Overcoming Gridlock in Your Marriage



Just like traffic jams stopping progress on the highway, our relationship can hit gridlock when we can not come to an agreement on an issue.  


Thank goodness, Dr. Gottman has found ways to overcome gridlock in our marriage, which he explains in his book The Seven Principles for Making Marriage Work.  




I have organized a Six Step list from Dr. Gottman's book that will get you back in the fast lane of love.

FIRST STEP - Recognize if the issue you and your spouse are having is at gridlock level. (Gottman 237)


1.  You have the same argument again and again with no resolution.

2.  Neither of you can address the issue with humor, empathy, or affection.

3.  The issue has become increasingly polarized as time goes on.

4.  Compromise seems impossible because it would mean selling out - giving up on important core beliefs, values, or sense of self.  (Gottman 237) 

"You don't have to solve the problem to get past gridlock.  Neither of you has to "give in" or "lose".  The goal is to be able to acknowledge and discuss the issue without hurting each other." (Gottman 237)

Dr. Gottman thinks that gridlock "is a sign that you each have dreams for your life that the other isn't aware of, hasn't acknowledged, or doesn't respect. ... dreams are hopes, aspirations, and wishes that are part of your identity and give purpose and meaning to your life. " (238)

SECOND STEP - Recognize your dreams (Gottman 238)

 Dreams are usually formed from our childhood.  They may be core beliefs we try to re-create from loving childhood memories.  They may also come in the form of painful memories we try to avoid.  They are motivating forces in our life.  Couples who get along happily in marriage are the ones who know, understand, and respect each other's dreams.  They support each other in reaching their dreams, or compromise on something that has important meaning to the other.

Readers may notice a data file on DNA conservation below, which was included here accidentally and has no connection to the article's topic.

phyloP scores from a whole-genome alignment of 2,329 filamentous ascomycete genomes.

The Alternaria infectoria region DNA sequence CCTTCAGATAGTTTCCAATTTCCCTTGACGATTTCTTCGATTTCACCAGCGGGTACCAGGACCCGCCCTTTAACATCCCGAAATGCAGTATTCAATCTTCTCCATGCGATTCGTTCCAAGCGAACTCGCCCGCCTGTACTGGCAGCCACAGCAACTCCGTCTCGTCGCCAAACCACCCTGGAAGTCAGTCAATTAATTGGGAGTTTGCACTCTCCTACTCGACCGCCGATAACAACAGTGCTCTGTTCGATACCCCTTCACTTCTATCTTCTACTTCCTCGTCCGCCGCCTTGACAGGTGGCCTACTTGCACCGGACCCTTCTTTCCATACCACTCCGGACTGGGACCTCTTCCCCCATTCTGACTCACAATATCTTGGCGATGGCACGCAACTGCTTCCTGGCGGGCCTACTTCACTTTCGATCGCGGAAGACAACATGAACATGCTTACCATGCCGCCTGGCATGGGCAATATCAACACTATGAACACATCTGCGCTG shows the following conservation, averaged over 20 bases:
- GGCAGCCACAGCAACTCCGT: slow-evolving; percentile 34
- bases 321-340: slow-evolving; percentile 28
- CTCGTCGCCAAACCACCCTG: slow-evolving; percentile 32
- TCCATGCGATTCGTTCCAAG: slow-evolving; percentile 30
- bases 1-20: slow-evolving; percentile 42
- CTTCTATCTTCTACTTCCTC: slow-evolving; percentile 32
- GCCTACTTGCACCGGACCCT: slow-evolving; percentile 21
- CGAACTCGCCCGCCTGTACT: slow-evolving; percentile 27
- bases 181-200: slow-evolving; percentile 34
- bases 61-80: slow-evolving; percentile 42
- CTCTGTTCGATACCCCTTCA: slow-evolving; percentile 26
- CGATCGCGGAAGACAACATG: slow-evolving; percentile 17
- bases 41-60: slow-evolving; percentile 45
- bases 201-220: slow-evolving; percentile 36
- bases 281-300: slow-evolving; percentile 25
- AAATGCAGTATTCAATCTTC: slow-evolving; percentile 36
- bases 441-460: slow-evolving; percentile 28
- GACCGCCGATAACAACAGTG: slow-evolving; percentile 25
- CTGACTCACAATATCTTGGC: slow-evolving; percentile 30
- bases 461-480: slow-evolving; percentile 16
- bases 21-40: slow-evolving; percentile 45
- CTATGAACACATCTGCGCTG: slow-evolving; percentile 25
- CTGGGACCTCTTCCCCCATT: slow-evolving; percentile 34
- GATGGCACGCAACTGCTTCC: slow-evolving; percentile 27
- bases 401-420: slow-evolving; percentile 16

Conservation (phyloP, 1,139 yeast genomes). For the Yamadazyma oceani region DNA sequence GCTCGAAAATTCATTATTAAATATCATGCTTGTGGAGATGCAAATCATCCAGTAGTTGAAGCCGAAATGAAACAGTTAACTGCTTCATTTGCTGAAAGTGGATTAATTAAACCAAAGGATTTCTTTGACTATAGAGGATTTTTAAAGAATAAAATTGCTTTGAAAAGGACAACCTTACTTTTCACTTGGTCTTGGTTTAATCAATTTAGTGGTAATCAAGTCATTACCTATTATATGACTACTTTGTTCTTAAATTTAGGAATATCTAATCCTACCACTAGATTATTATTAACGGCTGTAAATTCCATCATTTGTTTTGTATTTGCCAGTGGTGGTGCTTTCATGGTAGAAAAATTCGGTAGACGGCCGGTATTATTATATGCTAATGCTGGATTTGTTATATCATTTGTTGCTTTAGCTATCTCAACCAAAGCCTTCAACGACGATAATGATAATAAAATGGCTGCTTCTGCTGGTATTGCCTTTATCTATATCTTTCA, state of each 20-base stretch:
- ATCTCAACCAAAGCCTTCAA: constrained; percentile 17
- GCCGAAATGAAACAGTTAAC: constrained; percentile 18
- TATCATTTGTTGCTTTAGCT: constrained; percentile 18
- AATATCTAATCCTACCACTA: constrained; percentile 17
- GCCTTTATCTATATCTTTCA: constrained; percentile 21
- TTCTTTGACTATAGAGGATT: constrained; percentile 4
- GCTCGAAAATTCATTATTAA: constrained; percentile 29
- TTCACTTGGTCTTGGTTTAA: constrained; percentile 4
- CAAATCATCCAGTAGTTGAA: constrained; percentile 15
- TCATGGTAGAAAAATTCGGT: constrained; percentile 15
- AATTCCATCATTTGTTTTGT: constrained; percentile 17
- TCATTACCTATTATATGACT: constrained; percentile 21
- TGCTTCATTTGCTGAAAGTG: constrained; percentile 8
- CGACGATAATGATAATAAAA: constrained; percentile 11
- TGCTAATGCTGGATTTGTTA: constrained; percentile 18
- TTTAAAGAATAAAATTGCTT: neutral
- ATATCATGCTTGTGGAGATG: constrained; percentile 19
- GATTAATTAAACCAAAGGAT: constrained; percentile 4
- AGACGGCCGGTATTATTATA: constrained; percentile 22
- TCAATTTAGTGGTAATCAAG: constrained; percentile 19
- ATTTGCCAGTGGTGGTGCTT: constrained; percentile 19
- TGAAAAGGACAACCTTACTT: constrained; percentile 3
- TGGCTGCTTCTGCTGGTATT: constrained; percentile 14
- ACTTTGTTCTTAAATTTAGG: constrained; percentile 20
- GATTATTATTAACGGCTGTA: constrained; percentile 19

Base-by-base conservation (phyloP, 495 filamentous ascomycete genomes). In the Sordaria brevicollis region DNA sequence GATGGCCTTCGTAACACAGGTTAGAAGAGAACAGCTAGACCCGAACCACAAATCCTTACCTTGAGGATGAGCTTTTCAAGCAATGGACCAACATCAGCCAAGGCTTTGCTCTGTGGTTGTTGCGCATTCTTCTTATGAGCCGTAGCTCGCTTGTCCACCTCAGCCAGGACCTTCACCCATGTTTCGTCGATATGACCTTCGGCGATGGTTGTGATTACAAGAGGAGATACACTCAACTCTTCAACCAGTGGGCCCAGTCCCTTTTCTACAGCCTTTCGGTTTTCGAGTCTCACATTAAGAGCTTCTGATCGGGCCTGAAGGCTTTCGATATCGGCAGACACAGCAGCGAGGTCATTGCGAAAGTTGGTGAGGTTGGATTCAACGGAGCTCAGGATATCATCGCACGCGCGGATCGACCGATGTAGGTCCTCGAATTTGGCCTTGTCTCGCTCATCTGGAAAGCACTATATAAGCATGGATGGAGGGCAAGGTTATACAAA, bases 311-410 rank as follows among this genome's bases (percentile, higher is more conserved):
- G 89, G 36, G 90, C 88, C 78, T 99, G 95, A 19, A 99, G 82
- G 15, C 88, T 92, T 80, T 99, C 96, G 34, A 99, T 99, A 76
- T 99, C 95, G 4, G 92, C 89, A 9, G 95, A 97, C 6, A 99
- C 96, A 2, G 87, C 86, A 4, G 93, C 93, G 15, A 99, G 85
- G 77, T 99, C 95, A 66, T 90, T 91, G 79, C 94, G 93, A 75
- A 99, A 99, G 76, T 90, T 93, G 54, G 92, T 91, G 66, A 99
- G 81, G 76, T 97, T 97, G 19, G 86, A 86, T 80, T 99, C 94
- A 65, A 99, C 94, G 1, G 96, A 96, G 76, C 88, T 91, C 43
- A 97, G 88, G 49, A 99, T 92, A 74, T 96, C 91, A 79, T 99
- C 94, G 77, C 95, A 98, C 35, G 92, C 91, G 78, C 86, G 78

"In satisfying relationships, partners incorporate each other's goals into their concept of what their marriage is about." (Gottman 240)



1.  A sense of freedom
2.  Feeling at peace
3.  Adventure
4.  Justice
5.  A sense of power
6.  Traveling
7.  A sense of order
8.  Healing
9.  Being productive
10. Asking God for forgiveness

   Sometimes we do not feel like we deserve our dreams so we bury them deep.  This doesn't work out in the long run.  Our relationships will hit gridlock if we are not true and honor our dreams.  At some point you will notice a deeper meaning to an ongoing argument you have. (Gottman 244)

"One good indicator that you're wrestling with a hidden dream is that you consider your spouse to be the source of the marital difficulty. If you find yourself saying, for example, that the problem is simply that he is a slob or she is irresponsible or overly demanding, that is a sign of a hidden dream.  It may indicate that you don't see your part in creating the conflict because it has been hidden from view." (Gottman 244)

Uncovering a dream that has been hidden can be uncomfortable.  You need to feel safe to open up and talk about your deepest feelings, beliefs, and dreams.  You need to have patience with yourself and your spouse as you begin to recognize your dreams.  "The very nature of gridlock means that your dreams appear to be in opposition, so you've both become deeply entrenched in your positions and fear accepting each other's influence and yielding." (Gottman 250)